December 19 2014 Latest news:
Alex Hurrell, Reporter
Monday, May 19, 2014
Gate-crashing bees tried to upstage the crustacean superstars on the final day of Cromer and Sheringham’s Crab and Lobster Festival.
A swarm of about 20,000 honey bees descended on a fresh lemonade stall which was among the outdoor festival attractions in Sheringham yesterday.
Stallholder Shelagh Smith, 56, of Highland Road, Taverham, said: “They seemed to like the yellow of my gazebo.”
By a happy chance, Barry Walker-Moore, also known as “Barry the Bee”, was manning a festival stall about bee-keeping one street away and noticed the swarm overhead.
Mr Walker-Moore, 68, of Henry Blogg Road, Cromer, put on his bee-keeper’s suit, grabbed a box which he placed over the bees and later shook them into a wooden bee box.
He believes they had followed an old queen bee – who was making way for a new queen to hatch – out of a colony somewhere in Sheringham and were looking for a new home.
Luckily the bees were not aggressive and, despite a large crowd gathering to watch, Mr Walker-Moore was the only person to be stung, when he accidentally trapped a bee.
The drama was added entertainment for the large crowds who filled Cromer on Saturday and Sheringham yesterday to enjoy a range of festival activities including seafood cookery and crab-dressing demonstrations, seafaring crafts, live music, morris and step dancing, and an aquarium full of live crabs and lobster. This year’s fifth festival included a new paella night with the classic Spanish dish cooked in a giant pan by Cromer’s Grove Restaurant executive chef Charlie Hodson.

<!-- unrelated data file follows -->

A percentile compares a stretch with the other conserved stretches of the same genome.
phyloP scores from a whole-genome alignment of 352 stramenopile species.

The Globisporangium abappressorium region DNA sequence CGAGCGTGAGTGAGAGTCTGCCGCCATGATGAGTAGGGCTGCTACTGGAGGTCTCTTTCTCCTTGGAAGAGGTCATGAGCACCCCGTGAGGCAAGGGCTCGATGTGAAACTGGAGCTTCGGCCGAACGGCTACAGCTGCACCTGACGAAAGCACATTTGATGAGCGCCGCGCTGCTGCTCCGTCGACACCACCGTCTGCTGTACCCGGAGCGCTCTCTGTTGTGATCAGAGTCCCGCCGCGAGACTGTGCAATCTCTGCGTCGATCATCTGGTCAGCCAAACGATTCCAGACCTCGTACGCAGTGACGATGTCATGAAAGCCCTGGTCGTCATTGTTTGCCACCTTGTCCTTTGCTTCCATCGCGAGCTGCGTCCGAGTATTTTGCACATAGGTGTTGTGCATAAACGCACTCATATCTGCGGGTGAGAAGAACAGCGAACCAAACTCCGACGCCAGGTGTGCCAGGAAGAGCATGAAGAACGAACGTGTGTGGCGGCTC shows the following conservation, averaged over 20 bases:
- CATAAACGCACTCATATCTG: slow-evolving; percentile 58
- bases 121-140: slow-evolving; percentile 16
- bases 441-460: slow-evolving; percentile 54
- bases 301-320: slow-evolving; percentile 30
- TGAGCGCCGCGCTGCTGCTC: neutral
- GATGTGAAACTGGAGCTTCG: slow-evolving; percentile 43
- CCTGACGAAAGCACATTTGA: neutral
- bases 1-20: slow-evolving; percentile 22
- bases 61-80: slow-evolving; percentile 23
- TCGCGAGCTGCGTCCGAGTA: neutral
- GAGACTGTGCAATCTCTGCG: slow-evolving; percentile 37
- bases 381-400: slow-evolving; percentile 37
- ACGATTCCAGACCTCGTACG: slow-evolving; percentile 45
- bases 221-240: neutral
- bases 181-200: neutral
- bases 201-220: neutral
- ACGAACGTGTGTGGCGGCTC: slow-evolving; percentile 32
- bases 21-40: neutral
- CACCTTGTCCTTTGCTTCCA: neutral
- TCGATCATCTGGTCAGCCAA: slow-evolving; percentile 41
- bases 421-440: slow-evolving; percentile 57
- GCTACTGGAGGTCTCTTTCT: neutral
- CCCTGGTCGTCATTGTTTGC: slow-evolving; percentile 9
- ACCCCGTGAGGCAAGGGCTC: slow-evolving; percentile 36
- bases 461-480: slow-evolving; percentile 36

Festival chairman Tony Shipp said all 200 portions had sold out in 20 minutes and they would be making extra next year.
The festival began on Friday evening with a sell-out concert of music, dance and comedy in Cromer’s Pier Pavilion Theatre.
“It’s been an absolutely brilliant weekend,” said Mr Shipp. “The idea is to promote both towns and their crab and lobster industries which are very important – and we have done that.”